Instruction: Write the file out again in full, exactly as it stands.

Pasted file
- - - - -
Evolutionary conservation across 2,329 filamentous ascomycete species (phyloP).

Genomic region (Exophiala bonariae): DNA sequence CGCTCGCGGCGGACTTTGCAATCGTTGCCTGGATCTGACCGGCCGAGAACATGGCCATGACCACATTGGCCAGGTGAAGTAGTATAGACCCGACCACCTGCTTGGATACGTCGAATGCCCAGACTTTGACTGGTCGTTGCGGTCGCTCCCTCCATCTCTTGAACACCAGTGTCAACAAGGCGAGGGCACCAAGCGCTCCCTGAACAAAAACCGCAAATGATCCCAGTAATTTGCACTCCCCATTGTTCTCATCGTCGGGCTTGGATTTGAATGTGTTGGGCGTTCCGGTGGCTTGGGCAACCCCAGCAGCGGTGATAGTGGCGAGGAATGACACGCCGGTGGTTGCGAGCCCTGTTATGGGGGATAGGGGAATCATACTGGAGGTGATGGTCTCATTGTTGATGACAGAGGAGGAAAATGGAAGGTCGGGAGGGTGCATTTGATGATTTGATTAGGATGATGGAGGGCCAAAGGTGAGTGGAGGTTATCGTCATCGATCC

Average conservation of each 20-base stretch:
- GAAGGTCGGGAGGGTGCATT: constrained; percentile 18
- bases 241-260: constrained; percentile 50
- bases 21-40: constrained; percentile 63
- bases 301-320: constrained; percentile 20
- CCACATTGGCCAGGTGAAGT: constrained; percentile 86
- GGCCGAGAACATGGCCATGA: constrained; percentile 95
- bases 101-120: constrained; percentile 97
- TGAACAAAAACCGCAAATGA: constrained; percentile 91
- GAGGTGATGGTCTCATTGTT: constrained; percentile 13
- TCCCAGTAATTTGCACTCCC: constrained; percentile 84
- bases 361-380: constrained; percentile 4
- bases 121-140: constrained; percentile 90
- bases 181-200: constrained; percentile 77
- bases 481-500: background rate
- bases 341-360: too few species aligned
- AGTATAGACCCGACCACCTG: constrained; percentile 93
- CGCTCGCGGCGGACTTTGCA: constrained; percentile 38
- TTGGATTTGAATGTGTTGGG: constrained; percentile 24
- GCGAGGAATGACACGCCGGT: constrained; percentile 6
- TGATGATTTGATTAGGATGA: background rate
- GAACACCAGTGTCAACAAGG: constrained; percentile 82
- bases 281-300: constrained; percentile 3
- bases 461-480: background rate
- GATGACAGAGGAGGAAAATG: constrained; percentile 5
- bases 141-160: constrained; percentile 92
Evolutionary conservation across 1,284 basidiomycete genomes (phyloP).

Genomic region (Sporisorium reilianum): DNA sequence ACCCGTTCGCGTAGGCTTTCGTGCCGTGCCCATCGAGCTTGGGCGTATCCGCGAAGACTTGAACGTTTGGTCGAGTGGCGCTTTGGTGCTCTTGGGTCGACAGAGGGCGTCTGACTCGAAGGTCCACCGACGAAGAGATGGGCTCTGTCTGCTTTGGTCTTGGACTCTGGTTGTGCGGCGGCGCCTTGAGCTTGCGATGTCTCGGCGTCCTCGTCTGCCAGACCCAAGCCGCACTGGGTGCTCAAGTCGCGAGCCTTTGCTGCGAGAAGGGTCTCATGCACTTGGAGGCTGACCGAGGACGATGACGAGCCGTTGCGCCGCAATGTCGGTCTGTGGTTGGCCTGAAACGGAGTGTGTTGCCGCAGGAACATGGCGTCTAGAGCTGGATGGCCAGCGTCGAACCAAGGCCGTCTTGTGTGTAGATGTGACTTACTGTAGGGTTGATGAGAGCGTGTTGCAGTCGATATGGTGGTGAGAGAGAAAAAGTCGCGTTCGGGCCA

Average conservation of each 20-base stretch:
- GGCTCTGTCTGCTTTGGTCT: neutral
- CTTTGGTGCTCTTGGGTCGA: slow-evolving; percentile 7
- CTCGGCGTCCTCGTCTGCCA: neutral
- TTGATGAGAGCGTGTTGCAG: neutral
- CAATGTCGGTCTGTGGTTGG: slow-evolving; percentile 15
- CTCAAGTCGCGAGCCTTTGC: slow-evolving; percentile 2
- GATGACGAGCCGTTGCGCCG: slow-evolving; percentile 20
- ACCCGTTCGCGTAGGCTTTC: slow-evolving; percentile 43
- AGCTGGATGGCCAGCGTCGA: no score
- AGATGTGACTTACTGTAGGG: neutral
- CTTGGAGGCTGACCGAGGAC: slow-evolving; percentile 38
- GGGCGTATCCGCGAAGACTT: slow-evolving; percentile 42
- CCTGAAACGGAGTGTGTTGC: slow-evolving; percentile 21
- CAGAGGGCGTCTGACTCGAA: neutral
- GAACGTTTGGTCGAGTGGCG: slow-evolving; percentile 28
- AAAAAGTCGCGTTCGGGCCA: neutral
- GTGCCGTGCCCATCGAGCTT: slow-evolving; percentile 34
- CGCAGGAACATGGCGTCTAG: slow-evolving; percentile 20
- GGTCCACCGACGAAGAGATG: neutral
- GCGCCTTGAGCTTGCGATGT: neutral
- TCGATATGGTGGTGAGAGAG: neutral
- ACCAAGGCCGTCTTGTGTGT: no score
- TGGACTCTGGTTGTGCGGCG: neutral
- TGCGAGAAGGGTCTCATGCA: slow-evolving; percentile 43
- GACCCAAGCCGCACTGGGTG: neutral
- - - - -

Evolutionary conservation across 2,329 filamentous ascomycete species (phyloP).

Genomic region (Exophiala bonariae): DNA sequence CGCTCGCGGCGGACTTTGCAATCGTTGCCTGGATCTGACCGGCCGAGAACATGGCCATGACCACATTGGCCAGGTGAAGTAGTATAGACCCGACCACCTGCTTGGATACGTCGAATGCCCAGACTTTGACTGGTCGTTGCGGTCGCTCCCTCCATCTCTTGAACACCAGTGTCAACAAGGCGAGGGCACCAAGCGCTCCCTGAACAAAAACCGCAAATGATCCCAGTAATTTGCACTCCCCATTGTTCTCATCGTCGGGCTTGGATTTGAATGTGTTGGGCGTTCCGGTGGCTTGGGCAACCCCAGCAGCGGTGATAGTGGCGAGGAATGACACGCCGGTGGTTGCGAGCCCTGTTATGGGGGATAGGGGAATCATACTGGAGGTGATGGTCTCATTGTTGATGACAGAGGAGGAAAATGGAAGGTCGGGAGGGTGCATTTGATGATTTGATTAGGATGATGGAGGGCCAAAGGTGAGTGGAGGTTATCGTCATCGATCC

Average conservation of each 20-base stretch:
- GAAGGTCGGGAGGGTGCATT: constrained; percentile 18
- bases 241-260: constrained; percentile 50
- bases 21-40: constrained; percentile 63
- bases 301-320: constrained; percentile 20
- CCACATTGGCCAGGTGAAGT: constrained; percentile 86
- GGCCGAGAACATGGCCATGA: constrained; percentile 95
- bases 101-120: constrained; percentile 97
- TGAACAAAAACCGCAAATGA: constrained; percentile 91
- GAGGTGATGGTCTCATTGTT: constrained; percentile 13
- TCCCAGTAATTTGCACTCCC: constrained; percentile 84
- bases 361-380: constrained; percentile 4
- bases 121-140: constrained; percentile 90
- bases 181-200: constrained; percentile 77
- bases 481-500: background rate
- bases 341-360: too few species aligned
- AGTATAGACCCGACCACCTG: constrained; percentile 93
- CGCTCGCGGCGGACTTTGCA: constrained; percentile 38
- TTGGATTTGAATGTGTTGGG: constrained; percentile 24
- GCGAGGAATGACACGCCGGT: constrained; percentile 6
- TGATGATTTGATTAGGATGA: background rate
- GAACACCAGTGTCAACAAGG: constrained; percentile 82
- bases 281-300: constrained; percentile 3
- bases 461-480: background rate
- GATGACAGAGGAGGAAAATG: constrained; percentile 5
- bases 141-160: constrained; percentile 92
Evolutionary conservation across 1,284 basidiomycete genomes (phyloP).

Genomic region (Sporisorium reilianum): DNA sequence ACCCGTTCGCGTAGGCTTTCGTGCCGTGCCCATCGAGCTTGGGCGTATCCGCGAAGACTTGAACGTTTGGTCGAGTGGCGCTTTGGTGCTCTTGGGTCGACAGAGGGCGTCTGACTCGAAGGTCCACCGACGAAGAGATGGGCTCTGTCTGCTTTGGTCTTGGACTCTGGTTGTGCGGCGGCGCCTTGAGCTTGCGATGTCTCGGCGTCCTCGTCTGCCAGACCCAAGCCGCACTGGGTGCTCAAGTCGCGAGCCTTTGCTGCGAGAAGGGTCTCATGCACTTGGAGGCTGACCGAGGACGATGACGAGCCGTTGCGCCGCAATGTCGGTCTGTGGTTGGCCTGAAACGGAGTGTGTTGCCGCAGGAACATGGCGTCTAGAGCTGGATGGCCAGCGTCGAACCAAGGCCGTCTTGTGTGTAGATGTGACTTACTGTAGGGTTGATGAGAGCGTGTTGCAGTCGATATGGTGGTGAGAGAGAAAAAGTCGCGTTCGGGCCA

Average conservation of each 20-base stretch:
- GGCTCTGTCTGCTTTGGTCT: neutral
- CTTTGGTGCTCTTGGGTCGA: slow-evolving; percentile 7
- CTCGGCGTCCTCGTCTGCCA: neutral
- TTGATGAGAGCGTGTTGCAG: neutral
- CAATGTCGGTCTGTGGTTGG: slow-evolving; percentile 15
- CTCAAGTCGCGAGCCTTTGC: slow-evolving; percentile 2
- GATGACGAGCCGTTGCGCCG: slow-evolving; percentile 20
- ACCCGTTCGCGTAGGCTTTC: slow-evolving; percentile 43
- AGCTGGATGGCCAGCGTCGA: no score
- AGATGTGACTTACTGTAGGG: neutral
- CTTGGAGGCTGACCGAGGAC: slow-evolving; percentile 38
- GGGCGTATCCGCGAAGACTT: slow-evolving; percentile 42
- CCTGAAACGGAGTGTGTTGC: slow-evolving; percentile 21
- CAGAGGGCGTCTGACTCGAA: neutral
- GAACGTTTGGTCGAGTGGCG: slow-evolving; percentile 28
- AAAAAGTCGCGTTCGGGCCA: neutral
- GTGCCGTGCCCATCGAGCTT: slow-evolving; percentile 34
- CGCAGGAACATGGCGTCTAG: slow-evolving; percentile 20
- GGTCCACCGACGAAGAGATG: neutral
- GCGCCTTGAGCTTGCGATGT: neutral
- TCGATATGGTGGTGAGAGAG: neutral
- ACCAAGGCCGTCTTGTGTGT: no score
- TGGACTCTGGTTGTGCGGCG: neutral
- TGCGAGAAGGGTCTCATGCA: slow-evolving; percentile 43
- GACCCAAGCCGCACTGGGTG: neutral